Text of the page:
The government has failed to collect Rs495 billion worth of electricity bills in the last eleven months, taking recovery ratio to 47%, one of the lowest ever in the country’s history.
The unrecovered amount is two times more than what the government claims is the circular debt, which has caused massive load-shedding across the country, leading to riots across Punjab and Khyber-Pakthunkhwa.
According to a fact sheet, prepared by the finance ministry on the basis of information provided by finance department of Pakistan Electric Power Company, from July to May (2011-12) all the distribution companies, including Karachi Electric Supply Company, billed consumers Rs895.3 billion while collection remained at only Rs400.8 billion, which is 47% of the total billing.
The low collection will make it difficult for power distribution companies to payback power generation companies and aggravate the power crisis.
During this period, Syed Naveed Qamar was the Federal Minister for Water and Power, who has recently been assigned the portfolio of Minister for Defence after he failed to improve electricity supply in the country.
The collection has significantly dipped despite the fact that the government has obtained a $325 million loan from the Asian Development Bank to improve the efficiency of power distribution companies. A cabinet committee on energy, headed by Finance Minister Dr Abdul Hafeez Shaikh also could not improve the situation.
According to the details, February was the worst month in terms of collection when the power distribution companies (Discos) collected only Rs26 billion against total billing of Rs99.2 billion, showing a gap of Rs73.2 billion in a single month. October was the second worst month when the Discos collected only Rs45.9 billion against total bills of Rs114.1 billion, showing a gap of Rs68.2 billion.
In May this year, the total collection remained at Rs35.9 billion against the billing of Rs87.4 billion- a gap of Rs51.5 billion. In April, the Discos billed Rs79.4 billion but collected only Rs30.2 billion, in March against Rs51.8 billion billing the collection remained at Rs31.3 billion and in January the collection was Rs29.3 billion against total billing of Rs77 billion.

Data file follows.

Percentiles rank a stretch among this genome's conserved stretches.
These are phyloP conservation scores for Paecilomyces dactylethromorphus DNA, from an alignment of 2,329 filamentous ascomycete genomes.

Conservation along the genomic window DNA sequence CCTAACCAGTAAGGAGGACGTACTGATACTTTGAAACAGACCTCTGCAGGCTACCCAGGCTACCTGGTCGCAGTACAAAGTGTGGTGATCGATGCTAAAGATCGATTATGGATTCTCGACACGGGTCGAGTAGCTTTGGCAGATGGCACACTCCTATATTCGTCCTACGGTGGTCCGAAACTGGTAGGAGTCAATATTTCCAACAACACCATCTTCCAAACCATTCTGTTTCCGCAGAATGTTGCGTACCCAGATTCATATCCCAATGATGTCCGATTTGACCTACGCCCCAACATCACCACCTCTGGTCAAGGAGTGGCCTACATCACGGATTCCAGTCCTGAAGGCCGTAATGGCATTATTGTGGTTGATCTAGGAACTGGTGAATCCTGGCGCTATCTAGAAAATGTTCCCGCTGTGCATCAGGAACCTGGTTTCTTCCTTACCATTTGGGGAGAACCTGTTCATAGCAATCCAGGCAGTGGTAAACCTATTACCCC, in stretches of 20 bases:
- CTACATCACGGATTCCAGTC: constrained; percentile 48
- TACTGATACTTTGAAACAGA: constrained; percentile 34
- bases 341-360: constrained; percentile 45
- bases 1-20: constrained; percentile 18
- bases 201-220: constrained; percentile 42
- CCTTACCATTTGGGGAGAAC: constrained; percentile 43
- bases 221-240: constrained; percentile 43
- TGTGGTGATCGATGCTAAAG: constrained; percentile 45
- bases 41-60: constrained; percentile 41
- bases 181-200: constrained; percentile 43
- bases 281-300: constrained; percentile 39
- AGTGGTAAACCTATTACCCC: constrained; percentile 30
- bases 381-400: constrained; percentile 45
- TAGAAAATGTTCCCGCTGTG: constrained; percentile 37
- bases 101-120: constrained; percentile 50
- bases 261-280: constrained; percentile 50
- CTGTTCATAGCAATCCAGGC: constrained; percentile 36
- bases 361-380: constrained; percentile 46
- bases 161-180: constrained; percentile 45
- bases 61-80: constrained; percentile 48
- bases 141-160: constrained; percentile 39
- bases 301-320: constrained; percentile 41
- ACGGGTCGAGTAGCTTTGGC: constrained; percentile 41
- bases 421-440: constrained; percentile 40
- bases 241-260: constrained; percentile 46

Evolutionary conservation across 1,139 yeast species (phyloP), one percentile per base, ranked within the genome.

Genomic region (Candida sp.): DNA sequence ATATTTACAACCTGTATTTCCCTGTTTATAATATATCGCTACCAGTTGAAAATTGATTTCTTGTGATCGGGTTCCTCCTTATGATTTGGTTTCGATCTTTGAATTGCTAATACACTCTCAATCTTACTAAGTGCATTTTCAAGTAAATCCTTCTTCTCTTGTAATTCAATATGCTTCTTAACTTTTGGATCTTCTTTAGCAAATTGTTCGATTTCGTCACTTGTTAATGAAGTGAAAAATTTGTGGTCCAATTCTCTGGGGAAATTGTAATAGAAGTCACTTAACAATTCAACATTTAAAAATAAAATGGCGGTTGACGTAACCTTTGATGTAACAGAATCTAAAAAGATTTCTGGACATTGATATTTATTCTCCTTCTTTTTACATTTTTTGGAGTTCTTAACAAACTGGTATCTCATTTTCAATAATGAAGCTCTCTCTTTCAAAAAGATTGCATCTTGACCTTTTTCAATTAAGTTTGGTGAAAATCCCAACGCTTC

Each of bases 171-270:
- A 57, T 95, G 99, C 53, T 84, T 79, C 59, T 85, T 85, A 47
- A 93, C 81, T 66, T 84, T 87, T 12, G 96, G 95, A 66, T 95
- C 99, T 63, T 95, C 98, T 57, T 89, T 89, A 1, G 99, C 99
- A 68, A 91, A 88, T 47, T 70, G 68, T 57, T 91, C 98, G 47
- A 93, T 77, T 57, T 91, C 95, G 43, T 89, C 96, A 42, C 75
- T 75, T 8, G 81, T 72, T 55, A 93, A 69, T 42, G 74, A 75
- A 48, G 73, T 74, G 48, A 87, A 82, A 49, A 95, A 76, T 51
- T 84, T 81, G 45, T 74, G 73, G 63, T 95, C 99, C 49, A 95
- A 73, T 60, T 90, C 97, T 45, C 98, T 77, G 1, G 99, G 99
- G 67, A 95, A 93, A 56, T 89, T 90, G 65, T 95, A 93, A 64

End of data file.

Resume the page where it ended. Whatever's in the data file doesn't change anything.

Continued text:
November was the only month when the collection rose to 71% as the Discos managed to collect Rs41.2 billion against total bills of Rs57.6 billion.
A senior government functionary attributed political interference in running the affairs of the Discos as the main reason behind deterioration of an extreme nature. He admitted that former Water and Power Minister was running the Discos affairs and appointed people according to his liking and disliking. Naveed Qamar was not available for comments.
Ministry of Water and Power view
The spokesman for the Water and Power Ministry contested the low collection figure. Zargum Khan said that Discos excluding KESC billed Rs534.3 billion consumers from July 2011 to April 2012 and managed to collect Rs461 billion, showing 86.3% recovery rate. The amount is inclusive of distribution margins of Discos.
He, however, admitted that during the first ten months of the fiscal year all power generation companies generated 74 trillion units of electricity but Discos sold 72 trillion units while the rest were lost on account of technical losses and theft.
100% collection of data is not possible as 10-12% of the billed amount is retained by power distribution companies as distribution margins while there are also some justified line losses, Khan said.
To a question, he said Rs166 billion dues were outstanding against private consumers and the amount has surged due to stay orders granted by courts against fuel price adjustment charges. Khan admitted that in some cases collection was as low as 5.5% (tribal regions) and 29% (Quetta) but in other cases the ratio was 100% for Gujranwala and 99% for Faisalabad regions.
Published In The Express Tribune, June 24th, 2012.